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Philippines digs in for climate change meeting

Business World

The Philippines will resist pressures for it to commit to greenhouse gas emission cuts and will demand damages from large industrial economies at next month’s talks for a global deal to fight climate change, a ranking official said late last week.

Otherwise, binding this developing country to targets would stunt local farming which already accounts for roughly a third of the country’s emissions, Agriculture Undersecretary Segfredo R. Serrano said ahead of technical working group meetings in Tianjin, China on Oct. 4-9.

The stance counters several richer countries’ proposal in the 2009 Copenhagen negotiations for developing economies to contribute more to the worldwide effort to stop global warming.

The meeting was supposed to lay down new emission targets as current Kyoto Protocol commitments will last only until 2012. An unresolved standoff now remains after Europe, Japan, Australia and Canada proposed to forge a new deal separate from the earlier protocol, a move that, in effect, would have junked provisions that had distinguished between developed and developing states’ obligations.

"We will not commit. There will be no cuts," Mr. Serrano said in a chance interview before heading for China.

The meeting will be among "ad hoc" groups tasked to "narrow down options and advance substantive work" ahead of the leaders’ conference in Cancun, Mexico in late-November, data from the United Nations Framework Convention on Climate Change Web site show.

"One-third of our emissions come from agriculture from the decomposition of plant matter and methane emissions from piggeries [for instance]. If we commit, we won’t be able to produce anymore," Mr. Serrano said.

"[And we want] reparations. The developed countries are continuing to pollute. They just want [to dole out funding] on their own terms: bilateral loans or converted overseas development assistance," he said.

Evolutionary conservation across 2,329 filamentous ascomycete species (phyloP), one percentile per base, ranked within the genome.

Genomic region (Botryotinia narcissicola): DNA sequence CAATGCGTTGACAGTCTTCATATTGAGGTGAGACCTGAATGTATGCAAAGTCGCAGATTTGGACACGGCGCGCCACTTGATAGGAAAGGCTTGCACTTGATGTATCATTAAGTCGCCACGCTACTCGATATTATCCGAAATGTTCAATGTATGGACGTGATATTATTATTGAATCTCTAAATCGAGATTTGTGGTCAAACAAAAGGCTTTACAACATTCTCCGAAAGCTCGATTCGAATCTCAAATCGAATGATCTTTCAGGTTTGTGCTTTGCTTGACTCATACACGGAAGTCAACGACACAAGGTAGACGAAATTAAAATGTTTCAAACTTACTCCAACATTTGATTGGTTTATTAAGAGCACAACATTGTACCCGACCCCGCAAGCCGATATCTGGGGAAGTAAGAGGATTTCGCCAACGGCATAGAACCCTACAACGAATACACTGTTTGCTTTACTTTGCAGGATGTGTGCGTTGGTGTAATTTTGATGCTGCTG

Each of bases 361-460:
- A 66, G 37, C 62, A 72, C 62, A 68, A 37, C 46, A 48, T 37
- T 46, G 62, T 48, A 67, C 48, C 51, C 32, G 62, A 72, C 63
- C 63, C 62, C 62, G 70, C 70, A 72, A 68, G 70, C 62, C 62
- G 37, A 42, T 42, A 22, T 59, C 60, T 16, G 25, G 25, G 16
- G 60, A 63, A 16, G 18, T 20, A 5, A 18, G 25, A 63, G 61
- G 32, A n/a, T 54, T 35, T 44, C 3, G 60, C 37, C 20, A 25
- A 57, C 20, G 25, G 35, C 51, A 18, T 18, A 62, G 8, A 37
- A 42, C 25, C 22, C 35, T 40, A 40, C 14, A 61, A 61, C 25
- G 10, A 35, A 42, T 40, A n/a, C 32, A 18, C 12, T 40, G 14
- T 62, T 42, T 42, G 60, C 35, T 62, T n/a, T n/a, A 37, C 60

But such financing terms for poor countries’ programs to adapt to climate change are not suitable since a bulk of the emissions come from rich industrialized countries, Mr. Serrano argued.

No figure on the proposed fund has been specified yet, he said.

Sought for comment, local farmers’ group Alyansa Agrikultura agreed that developing countries must have lighter commitments than their richer counterparts.

"But agriculture itself can cut carbon emissions. We can use organic fertilizers [for instance]," the group’s chairman Ernesto M. Ordoñez said in a telephone interview, noting that the sector will be vulnerable to climate change.

In the meantime, commitments in the Kyoto Protocol stand: several European countries, Japan, Canada, New Zealand must cut their greenhouse gas emissions from 1990 levels by 2012. The Philippines, which signed the protocol in 1998, is not bound to a target cut. -- Jessica Anne D. Hermosa

El contenido de las noticias que se presentan en esta sección es responsabilidad directa de las agencias emisoras de noticias y no necesariamente reflejan la posición del Gobierno de México en este u otros temas relacionados.


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